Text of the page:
4. Implementation TechnologiesThe objective of this project is to develop an online book store. When the usertypes in the URL of the Book Store in the address field of the browser, a Web Server iscontacted to get the requested information. In the .NET Framework, IIS (InternetInformation Service) acts as the Web Server. The sole task of a Web Server is to acceptincoming HTTP requests and to return the requested resource in an HTTP response. Thefirst thing IIS does when a request comes in is to decide how to handle the request. Itsdecision is based upon the requested file's extension. For example, if the requested filehas the .asp extension, IIS will route the request to be handled by asp.dll. If it has theextens ion of .aspx, .ascx, etc, it will route the request to be handled by ASP.NET Engine.Figure 21 Relation between IIS and ASP.NETThe ASP.NET Engine then gets the requested file, and if necessary contacts thedatabase through ADO.NET for the required file and then the information is sent back tothe Client’s browser. Figure 21 shows how a client browser interacts with the Web serverand how the Web server handles the request from client.23

4.1. Internet Information Services (IIS)IIS is a set of Internet based services for Windows machines. Originally suppliedas part of the Option Pack for Windows NT, they were subsequently integrated withWindows 2000 and Windows Server 2003). The current (Windows 2003) version is IIS6.0 and includes servers for FTP (a software standard for transferring computer filesbetween machines with widely different operating systems), SMTP (Simple MailTransfer Protocol, is the de facto standard for email transmission across the Internet) andHTTP/HTTPS (is the secure version of HTTP, the communication protocol of the WorldWide Web) [12].Features: The web server itself cannot directly perform server side processingbut can delegate the task to ISAPI (Application Programming Interface of IIS)applications on the server. Microsoft provides a number of these including ones forActive Server Page and ASP.NET.Compatibility: Internet Information Services is designed to run on Windowsserver operating systems. A restricted version that supports one web site and a limitednumber of connections is also supplied with Windows XP Professional.Microsoft has also changed the server account that IIS runs on. In versions of IISbefore 6.0, all the features were run on the System account, allowing exploits to run wildon the system. Under 6.0 many of the processes have been brought under a NetworkServices account that has fewer privileges. In particular this means that if there were anexploit on that feature, it would not necessarily compromise the entire system.24

4.2 ASP.NETASP.NET is a programming framework built on the common language runtimethat can be used on a server to build powerful Web applications. ASP.NET has manyadvantages – both for programmers and for the end users because it is compatible withthe .NET Framework. This compatibility allows the users to use the following featuresthrough ASP.NET:a) Powerful database-driven functionality: ASP.NET allows programmers todevelop web applications that interface with a database. The advantage ofASP.NET is that it is object-oriented and has many programming tools thatallow for faster development and more functionality.b) Faster web applications: Two aspects of ASP.NET make it fast -- compiledcode and caching. In ASP.NET the code is compiled into "machine language"before a visitor ever comes to the website. Caching is the storage ofinformation in memory for faster access in the future. ASP.NET allowsprogrammers to set up pages or areas of pages that are commonly reused to becached for a set period of time to improve the performance of webapplications. In addition, ASP.NET allows the caching of data from a databaseso the website is not slowed down by frequent visits to a database when thedata does not change very often.c) Memory leak and crash protection: ASP.NET automatically recovers frommemory leaks and errors to make sure that the website is always available tothe visitors.ASP.NET also supports code written in more than 25 .NET languages(including VB.NET, C#, and Jscript.Net). This is achieved by the Common LanguageRuntime (CLR) compiler that supports multiple languages.25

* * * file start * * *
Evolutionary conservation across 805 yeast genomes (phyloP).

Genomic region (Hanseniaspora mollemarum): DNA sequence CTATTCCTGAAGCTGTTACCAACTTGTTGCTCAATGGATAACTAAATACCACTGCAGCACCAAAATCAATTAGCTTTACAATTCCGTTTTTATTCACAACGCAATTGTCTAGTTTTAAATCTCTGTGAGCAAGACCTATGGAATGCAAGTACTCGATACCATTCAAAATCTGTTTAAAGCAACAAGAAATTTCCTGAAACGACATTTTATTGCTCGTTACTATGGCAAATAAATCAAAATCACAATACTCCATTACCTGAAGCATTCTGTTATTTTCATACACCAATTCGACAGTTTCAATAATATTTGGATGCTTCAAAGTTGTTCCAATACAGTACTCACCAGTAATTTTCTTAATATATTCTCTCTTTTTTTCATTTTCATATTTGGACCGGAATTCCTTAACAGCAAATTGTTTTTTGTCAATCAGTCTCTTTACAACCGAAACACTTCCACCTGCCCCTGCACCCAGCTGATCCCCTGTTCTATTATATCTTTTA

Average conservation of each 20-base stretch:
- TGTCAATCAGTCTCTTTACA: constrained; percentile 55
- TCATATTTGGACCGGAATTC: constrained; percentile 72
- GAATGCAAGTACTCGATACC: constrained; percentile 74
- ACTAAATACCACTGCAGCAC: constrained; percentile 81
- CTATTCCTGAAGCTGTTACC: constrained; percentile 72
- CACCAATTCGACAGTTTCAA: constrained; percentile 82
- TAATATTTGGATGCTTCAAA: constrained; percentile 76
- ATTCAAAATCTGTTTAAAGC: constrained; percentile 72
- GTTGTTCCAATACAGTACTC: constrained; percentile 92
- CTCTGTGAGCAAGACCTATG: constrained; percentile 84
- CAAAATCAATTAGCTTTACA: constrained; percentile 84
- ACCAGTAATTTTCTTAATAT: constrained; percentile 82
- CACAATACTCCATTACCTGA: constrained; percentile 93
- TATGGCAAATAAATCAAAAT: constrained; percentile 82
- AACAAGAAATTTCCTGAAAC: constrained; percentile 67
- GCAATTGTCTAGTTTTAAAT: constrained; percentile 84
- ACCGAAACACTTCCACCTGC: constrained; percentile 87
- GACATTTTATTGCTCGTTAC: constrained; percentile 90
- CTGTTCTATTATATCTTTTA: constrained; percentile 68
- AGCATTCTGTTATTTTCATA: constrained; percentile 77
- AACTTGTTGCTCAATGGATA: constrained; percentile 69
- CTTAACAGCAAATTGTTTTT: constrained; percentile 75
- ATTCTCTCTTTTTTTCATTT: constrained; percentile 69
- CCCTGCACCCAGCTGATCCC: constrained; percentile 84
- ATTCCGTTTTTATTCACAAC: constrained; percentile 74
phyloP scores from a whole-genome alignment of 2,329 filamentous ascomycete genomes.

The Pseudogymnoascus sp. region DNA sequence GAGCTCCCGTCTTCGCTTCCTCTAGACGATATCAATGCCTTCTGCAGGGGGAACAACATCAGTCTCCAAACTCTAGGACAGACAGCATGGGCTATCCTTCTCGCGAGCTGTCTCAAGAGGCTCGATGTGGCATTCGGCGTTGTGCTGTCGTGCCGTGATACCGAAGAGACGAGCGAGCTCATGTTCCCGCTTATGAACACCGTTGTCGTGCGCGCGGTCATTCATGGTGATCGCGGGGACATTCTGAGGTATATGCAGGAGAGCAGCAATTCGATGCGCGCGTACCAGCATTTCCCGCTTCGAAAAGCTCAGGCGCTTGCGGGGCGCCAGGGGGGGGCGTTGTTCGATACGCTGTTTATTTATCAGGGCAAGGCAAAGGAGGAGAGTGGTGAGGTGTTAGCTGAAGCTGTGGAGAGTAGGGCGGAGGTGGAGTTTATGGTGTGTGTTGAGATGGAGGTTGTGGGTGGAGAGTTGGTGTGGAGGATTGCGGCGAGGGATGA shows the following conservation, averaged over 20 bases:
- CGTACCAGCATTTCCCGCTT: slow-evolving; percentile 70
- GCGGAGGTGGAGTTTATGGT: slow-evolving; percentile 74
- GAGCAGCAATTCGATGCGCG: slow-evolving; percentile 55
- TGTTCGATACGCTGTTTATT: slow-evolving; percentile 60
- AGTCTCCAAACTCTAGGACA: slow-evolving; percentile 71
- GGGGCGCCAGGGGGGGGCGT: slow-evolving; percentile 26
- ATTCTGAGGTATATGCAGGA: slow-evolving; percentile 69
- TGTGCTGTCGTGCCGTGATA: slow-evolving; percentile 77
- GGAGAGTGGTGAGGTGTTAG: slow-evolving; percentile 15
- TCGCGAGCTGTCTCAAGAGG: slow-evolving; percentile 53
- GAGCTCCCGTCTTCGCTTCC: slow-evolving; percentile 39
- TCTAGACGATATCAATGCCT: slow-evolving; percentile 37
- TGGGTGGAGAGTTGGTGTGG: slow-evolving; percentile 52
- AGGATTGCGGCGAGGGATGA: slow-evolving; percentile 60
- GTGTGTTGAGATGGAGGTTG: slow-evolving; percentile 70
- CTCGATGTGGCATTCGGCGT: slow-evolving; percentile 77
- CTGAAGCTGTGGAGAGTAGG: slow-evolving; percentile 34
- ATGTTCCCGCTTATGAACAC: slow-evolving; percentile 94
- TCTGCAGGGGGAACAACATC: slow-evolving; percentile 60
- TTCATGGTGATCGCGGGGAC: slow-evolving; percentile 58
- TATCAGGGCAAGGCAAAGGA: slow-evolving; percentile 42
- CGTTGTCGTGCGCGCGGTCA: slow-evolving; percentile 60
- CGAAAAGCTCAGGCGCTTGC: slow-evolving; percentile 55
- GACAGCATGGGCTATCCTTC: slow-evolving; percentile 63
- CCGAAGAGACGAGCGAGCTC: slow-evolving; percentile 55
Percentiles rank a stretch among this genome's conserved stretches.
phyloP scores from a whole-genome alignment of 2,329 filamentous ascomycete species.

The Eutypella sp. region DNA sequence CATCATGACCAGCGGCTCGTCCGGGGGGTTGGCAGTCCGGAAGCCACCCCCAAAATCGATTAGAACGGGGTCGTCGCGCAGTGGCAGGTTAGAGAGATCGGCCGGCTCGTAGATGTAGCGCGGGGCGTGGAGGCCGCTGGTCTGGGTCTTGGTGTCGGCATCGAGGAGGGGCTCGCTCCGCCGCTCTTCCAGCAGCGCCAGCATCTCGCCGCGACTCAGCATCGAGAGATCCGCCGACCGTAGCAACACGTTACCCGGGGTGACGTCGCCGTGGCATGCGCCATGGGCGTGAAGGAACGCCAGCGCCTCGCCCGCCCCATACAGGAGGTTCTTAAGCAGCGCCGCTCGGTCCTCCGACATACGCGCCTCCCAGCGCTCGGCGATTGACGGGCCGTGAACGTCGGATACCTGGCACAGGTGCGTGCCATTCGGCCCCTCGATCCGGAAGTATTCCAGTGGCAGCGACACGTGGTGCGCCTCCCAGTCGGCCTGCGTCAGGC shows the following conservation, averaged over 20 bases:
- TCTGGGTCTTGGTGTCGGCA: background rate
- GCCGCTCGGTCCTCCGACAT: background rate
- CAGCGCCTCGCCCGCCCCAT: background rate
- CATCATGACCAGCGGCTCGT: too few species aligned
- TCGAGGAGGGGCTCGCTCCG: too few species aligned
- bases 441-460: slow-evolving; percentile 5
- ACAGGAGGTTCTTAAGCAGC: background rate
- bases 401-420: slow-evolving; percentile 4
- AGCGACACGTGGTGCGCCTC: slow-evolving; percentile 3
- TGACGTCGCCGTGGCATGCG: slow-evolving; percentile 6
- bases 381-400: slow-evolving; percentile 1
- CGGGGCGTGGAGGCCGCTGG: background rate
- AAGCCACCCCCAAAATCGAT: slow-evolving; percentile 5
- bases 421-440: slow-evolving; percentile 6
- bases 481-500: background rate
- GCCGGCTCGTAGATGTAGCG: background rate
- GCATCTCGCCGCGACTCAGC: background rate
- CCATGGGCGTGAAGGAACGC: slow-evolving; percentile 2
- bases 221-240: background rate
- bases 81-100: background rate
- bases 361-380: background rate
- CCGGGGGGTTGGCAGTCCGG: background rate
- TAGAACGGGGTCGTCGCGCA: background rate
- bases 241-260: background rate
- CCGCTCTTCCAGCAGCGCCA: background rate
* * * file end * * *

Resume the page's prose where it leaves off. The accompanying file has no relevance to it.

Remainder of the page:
4.2.1. Authentication in ASP.NETThere are two separate authentication layers in an ASP.NET application. Allrequests flow through IIS before they are handed to ASP.NET, and IIS can decide todeny access before ASP.NET even knows about the request. Here is how the processworks [14]:1. IIS checks to see if an incoming request is coming from an IP address that is allowedaccess to the domain. If not, the request is denied.2. IIS performs its own user authentication, if it is configured to do so. By default, IISallows anonymous access and requests are authenticated automatically.3. When a request is passed from IIS to ASP.NET with an authenticated user, ASP.NETchecks to see whether impersonation is enabled. If so, ASP.NET acts as though it werethe authenticated user. If not, ASP.NET acts with its own configured account.4. Finally, the identity is used to request resources from the operating system. If all thenecessary resources can be obtained, the user's request is granted; otherwise the request isdenied.26

4.3. MySQL DatabaseIn this project, MySQL is used as the backend database. MySQL is an opensource database management system. The features of MySQL are given below: MySQL is a relational database management system. A relational database storesinformation in different tables, rather than in one giant table. These tables can bereferenced to each other, to access and maintain data easily. MySQL is open source database system. The database software can be used andmodify by anyone according to their needs. It is fast, reliable and easy to use. To improve the performance, MySQL is multithreaded database engine. A multithreaded application performs many tasks atthe same time as if multiple instances of that application were runningsimultaneously.In being multithreaded MySQL has many advantages. A separate thread handleseach incoming connection with an extra thread that is always running to manage theconnections. Multiple clients can perform read operations simultaneously, but whilewriting, only hold up another client that needs access to the data being updated. Eventhough the threads share the same process

The usinessb -to-consumer aspect of electronic commerce (e-commerce) is the most visible business use of the World Wide Web. The primary goal of an e-commerce site is to sell goods and services online. This project deals with developing an e-commerce website for Online Book Sale.